The singing is very good, helped by Bayreuth's glorious acoustics. The aforementioned Polaski is excellent, as are Hanna Schwarz as Waltraute, Wolfgang Schmidt as Siegfried, Falk Struckmann as Gunther, Eric Halfvarson as Hagen and Ekkehard Wlaschihaas as Alberich. The combination of Levine's more traditional musical conception, Bayreuth's uniquely 19th Century musical and acoustic atributes and some exceptional singing almost completely offsets the occasionally pointless (if not silly) abstractions that a tradition-denying Europe seems wedded to at this moment in history. The opera runs a lengthy 275 minutes (see what I mean by grand and stately?) spread across 2 discs. It is recorded in 16:9 widescreen, digitally remastered on region code 0 (worldwide) DVDs. The usual menus and languages as well as DGG previews are here.

Whatever shortcomings I found in the production design, dwindle in the face of such glorious music. This DVD release is a good investment for all Wagnerians. Not indispensible but certainly desirable. Recommended.

Mike Birman



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Wretched stereo sound
SBeckmesser | New York City | 10/11/2007
(4 out of 5 stars)

"The DTS surround sound, which is pretty good, is nonetheless SYNTHESIZED, as the remastering credits on the last page of the booklet make perfectly clear. On the other hand, the PCM stereo soundtrack, which presumably served as the basis of the of the multichannel synthesis, sounds like it derived from a low-bitrate webcast (like MP3 or WMA running at 44 kbps) and is disgracefully bad from such a prestigious company and such a modern recording. The Barenboim ring (Warners) sounds better in stereo and has true surround sound. Besides the DG technical quality, I enjoyed the performance, the minimalist, non-Eurotrash staging and the unobtrusive video direction. The opening Norn scene, which has been tough to bring off on video, I thought particularly well handled. The shark-fin shape shown on the cover derives from the Wieland Wagner's 2nd Bayreuth staging (1962) of Tristan Act III. It also serves as a handy reflector for the voices standing in front of it."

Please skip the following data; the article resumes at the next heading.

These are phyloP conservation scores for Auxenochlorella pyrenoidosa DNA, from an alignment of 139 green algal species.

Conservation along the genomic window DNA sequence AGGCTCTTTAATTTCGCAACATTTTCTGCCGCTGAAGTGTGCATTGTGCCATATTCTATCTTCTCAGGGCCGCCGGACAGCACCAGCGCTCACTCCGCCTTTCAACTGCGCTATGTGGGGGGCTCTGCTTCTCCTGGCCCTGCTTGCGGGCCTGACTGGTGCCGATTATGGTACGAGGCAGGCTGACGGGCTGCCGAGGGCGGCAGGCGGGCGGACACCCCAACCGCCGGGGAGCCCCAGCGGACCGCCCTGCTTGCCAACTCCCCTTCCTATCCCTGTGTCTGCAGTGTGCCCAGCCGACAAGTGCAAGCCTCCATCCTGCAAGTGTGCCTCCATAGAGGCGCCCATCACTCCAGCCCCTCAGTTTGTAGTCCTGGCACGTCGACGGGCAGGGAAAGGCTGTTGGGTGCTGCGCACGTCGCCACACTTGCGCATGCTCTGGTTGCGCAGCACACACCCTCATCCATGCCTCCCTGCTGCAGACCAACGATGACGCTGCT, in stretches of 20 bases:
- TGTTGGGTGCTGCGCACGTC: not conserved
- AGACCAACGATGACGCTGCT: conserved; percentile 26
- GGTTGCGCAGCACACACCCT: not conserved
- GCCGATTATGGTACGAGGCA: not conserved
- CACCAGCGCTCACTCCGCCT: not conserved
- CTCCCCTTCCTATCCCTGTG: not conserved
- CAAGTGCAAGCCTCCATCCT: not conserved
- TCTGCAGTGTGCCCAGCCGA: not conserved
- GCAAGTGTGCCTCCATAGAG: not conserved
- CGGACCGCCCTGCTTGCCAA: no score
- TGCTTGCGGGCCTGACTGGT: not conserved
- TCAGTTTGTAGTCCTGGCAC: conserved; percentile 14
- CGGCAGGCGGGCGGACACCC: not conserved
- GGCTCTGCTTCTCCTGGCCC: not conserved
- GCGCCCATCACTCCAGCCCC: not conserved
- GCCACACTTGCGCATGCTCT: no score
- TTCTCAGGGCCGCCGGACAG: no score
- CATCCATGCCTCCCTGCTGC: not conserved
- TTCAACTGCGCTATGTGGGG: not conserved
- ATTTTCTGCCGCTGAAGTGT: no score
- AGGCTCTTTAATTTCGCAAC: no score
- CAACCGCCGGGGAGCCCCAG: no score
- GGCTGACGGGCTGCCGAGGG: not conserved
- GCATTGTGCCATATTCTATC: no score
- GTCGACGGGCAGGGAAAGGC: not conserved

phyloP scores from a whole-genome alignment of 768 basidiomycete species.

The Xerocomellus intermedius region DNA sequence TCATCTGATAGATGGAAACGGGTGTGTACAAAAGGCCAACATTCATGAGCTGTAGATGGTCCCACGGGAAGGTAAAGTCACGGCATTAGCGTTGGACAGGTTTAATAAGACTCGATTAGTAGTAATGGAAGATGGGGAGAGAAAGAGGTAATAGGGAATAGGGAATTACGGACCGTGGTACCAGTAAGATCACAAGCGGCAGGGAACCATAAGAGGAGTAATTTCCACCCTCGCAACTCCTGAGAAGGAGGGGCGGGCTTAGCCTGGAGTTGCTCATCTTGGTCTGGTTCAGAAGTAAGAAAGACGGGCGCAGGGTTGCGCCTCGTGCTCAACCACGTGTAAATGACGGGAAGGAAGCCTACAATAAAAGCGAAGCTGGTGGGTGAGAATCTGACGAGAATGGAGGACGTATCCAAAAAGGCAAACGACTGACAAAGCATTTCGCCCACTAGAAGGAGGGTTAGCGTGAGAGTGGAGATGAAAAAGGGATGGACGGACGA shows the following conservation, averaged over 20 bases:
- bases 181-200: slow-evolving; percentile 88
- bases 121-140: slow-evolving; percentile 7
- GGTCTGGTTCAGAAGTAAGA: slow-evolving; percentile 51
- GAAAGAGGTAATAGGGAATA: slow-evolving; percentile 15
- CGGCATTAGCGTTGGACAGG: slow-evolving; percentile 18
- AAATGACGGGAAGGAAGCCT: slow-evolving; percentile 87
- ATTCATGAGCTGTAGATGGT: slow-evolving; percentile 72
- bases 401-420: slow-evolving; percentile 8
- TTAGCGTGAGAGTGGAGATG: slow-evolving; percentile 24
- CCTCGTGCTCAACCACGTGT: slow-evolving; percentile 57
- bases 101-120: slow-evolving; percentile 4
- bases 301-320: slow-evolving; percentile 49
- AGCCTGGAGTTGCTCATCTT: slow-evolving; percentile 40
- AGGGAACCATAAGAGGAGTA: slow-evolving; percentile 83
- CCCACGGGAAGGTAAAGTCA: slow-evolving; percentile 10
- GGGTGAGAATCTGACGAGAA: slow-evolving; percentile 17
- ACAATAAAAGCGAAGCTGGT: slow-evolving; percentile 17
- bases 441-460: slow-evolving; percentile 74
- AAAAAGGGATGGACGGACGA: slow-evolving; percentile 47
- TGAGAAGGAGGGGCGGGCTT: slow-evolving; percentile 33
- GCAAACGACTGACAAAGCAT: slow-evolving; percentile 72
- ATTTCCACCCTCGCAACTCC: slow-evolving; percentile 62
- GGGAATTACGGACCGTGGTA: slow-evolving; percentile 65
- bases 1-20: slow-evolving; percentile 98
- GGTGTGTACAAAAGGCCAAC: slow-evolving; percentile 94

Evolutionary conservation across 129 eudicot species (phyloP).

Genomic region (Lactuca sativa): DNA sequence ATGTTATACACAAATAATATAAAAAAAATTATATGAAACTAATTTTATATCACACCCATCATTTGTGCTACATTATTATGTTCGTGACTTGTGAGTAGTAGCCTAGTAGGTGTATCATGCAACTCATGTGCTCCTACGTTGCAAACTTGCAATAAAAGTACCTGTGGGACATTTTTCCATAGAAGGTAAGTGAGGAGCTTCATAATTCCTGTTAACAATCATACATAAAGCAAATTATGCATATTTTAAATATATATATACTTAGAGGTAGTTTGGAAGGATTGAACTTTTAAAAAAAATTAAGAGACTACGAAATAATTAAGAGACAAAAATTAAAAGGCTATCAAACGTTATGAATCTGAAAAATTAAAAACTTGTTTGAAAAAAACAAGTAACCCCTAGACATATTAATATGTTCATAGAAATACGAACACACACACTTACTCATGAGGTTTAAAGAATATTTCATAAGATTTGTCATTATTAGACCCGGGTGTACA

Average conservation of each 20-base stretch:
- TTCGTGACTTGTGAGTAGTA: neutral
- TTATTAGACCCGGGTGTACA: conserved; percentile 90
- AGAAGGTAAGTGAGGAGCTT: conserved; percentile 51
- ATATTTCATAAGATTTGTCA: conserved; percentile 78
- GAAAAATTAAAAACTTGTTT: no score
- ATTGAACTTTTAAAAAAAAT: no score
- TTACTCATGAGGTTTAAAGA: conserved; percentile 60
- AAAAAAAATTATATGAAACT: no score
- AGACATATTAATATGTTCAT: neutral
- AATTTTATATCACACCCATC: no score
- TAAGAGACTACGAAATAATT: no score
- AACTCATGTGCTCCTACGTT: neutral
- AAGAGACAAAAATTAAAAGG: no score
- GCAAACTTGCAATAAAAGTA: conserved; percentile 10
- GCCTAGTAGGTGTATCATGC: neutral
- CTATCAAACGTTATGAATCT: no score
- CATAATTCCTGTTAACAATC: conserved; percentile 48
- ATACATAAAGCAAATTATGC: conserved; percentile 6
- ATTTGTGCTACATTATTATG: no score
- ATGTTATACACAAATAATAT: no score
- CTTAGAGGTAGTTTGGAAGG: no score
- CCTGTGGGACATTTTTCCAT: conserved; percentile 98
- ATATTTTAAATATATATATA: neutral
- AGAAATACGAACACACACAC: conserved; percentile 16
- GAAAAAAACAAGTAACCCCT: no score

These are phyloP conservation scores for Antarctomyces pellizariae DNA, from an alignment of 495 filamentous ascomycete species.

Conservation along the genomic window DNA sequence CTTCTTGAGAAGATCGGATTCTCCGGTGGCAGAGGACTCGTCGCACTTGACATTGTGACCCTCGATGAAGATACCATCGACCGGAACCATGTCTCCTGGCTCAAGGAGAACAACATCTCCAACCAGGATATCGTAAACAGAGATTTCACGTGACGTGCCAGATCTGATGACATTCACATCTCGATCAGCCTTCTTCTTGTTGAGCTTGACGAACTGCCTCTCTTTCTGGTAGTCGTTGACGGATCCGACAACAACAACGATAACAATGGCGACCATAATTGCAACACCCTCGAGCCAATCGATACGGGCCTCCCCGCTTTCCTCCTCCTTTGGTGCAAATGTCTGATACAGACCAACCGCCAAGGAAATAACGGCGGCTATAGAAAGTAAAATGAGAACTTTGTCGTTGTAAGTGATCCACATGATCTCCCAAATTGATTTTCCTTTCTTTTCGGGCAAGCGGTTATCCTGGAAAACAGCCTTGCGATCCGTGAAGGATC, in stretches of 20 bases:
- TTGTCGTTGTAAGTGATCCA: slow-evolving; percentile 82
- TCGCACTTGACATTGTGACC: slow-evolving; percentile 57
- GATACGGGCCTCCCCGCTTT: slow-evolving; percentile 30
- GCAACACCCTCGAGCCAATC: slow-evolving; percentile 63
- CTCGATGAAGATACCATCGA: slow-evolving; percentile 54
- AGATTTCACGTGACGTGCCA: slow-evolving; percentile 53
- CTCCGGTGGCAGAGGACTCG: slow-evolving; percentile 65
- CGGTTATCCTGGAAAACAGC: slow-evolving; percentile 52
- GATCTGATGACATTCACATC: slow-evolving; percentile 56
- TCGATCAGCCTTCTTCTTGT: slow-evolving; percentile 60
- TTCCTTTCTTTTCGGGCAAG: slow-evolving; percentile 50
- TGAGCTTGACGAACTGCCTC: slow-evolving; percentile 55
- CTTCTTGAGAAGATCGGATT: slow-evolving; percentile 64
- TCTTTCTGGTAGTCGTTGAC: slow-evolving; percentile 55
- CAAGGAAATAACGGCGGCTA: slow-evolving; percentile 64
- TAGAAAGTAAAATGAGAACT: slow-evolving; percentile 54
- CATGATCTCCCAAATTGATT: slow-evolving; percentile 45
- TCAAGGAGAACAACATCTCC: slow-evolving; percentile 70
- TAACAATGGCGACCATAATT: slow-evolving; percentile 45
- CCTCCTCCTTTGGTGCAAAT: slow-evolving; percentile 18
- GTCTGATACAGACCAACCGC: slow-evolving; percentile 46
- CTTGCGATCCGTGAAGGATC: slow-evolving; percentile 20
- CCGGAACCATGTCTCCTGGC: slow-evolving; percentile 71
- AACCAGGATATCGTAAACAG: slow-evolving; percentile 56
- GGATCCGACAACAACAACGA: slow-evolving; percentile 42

AN IMAGINATIVE TWILIGHT THAT'S WORTH A VIEWING
R. Olsavicky | Butler, Pa. USA | 01/20/2008
(4 out of 5 stars)

"When this production of Wagner's RING was introduced at the Bayreuth Festival it caused quite a stir. People really discussed it and debated it at every intermission and end of performance. Rosalie's sets and costumes were the main topic of discussion. People were not sure how to take them. Today, they don't seem all that controversial to me; in fact they seem tame compared to some of today's Euro Trash Abominations. In my humble opinion they are not my favorite but, they work. I've seen a lot worse. This would not be my first recommendation; yet, I don't find the concepts offensive at all. A creative mind has definitely done some real thinking and applied it to solving some of the Ring's challenges. Many of her solutions really work. I would be interested in seeing the rest of this production; but that has not been recorded or filmed.
Now to the music and artists. With James Levine all matters orchestral and musical are in a well seasoned MAESTRO'S hands. He is excellent with a slow, broad interpretation; almost a Furtwangler or a Knappertbusch. Deborah Polaski is a rich voiced Brunnhilde with plenty of stamina and rich focused tone. She leaves all current Wagnerian Sopranos in the dust. She is just the best we had then in 1997. I didn't expect to enjoy Wolfgang Schmidt's Siegfried. I heard him do a disastrous performance of both Siegfrieds in San Francisco and it was horrible. He pleasantly surprised me with a much better performance here; not one of the greats but, more than just acceptable. In fact, he does some lovely mezza voce singing.
In conclusion, this is not one of those ESSENTIAL recordings or interpretations yet, I am very glad I watched it and will return to view it again.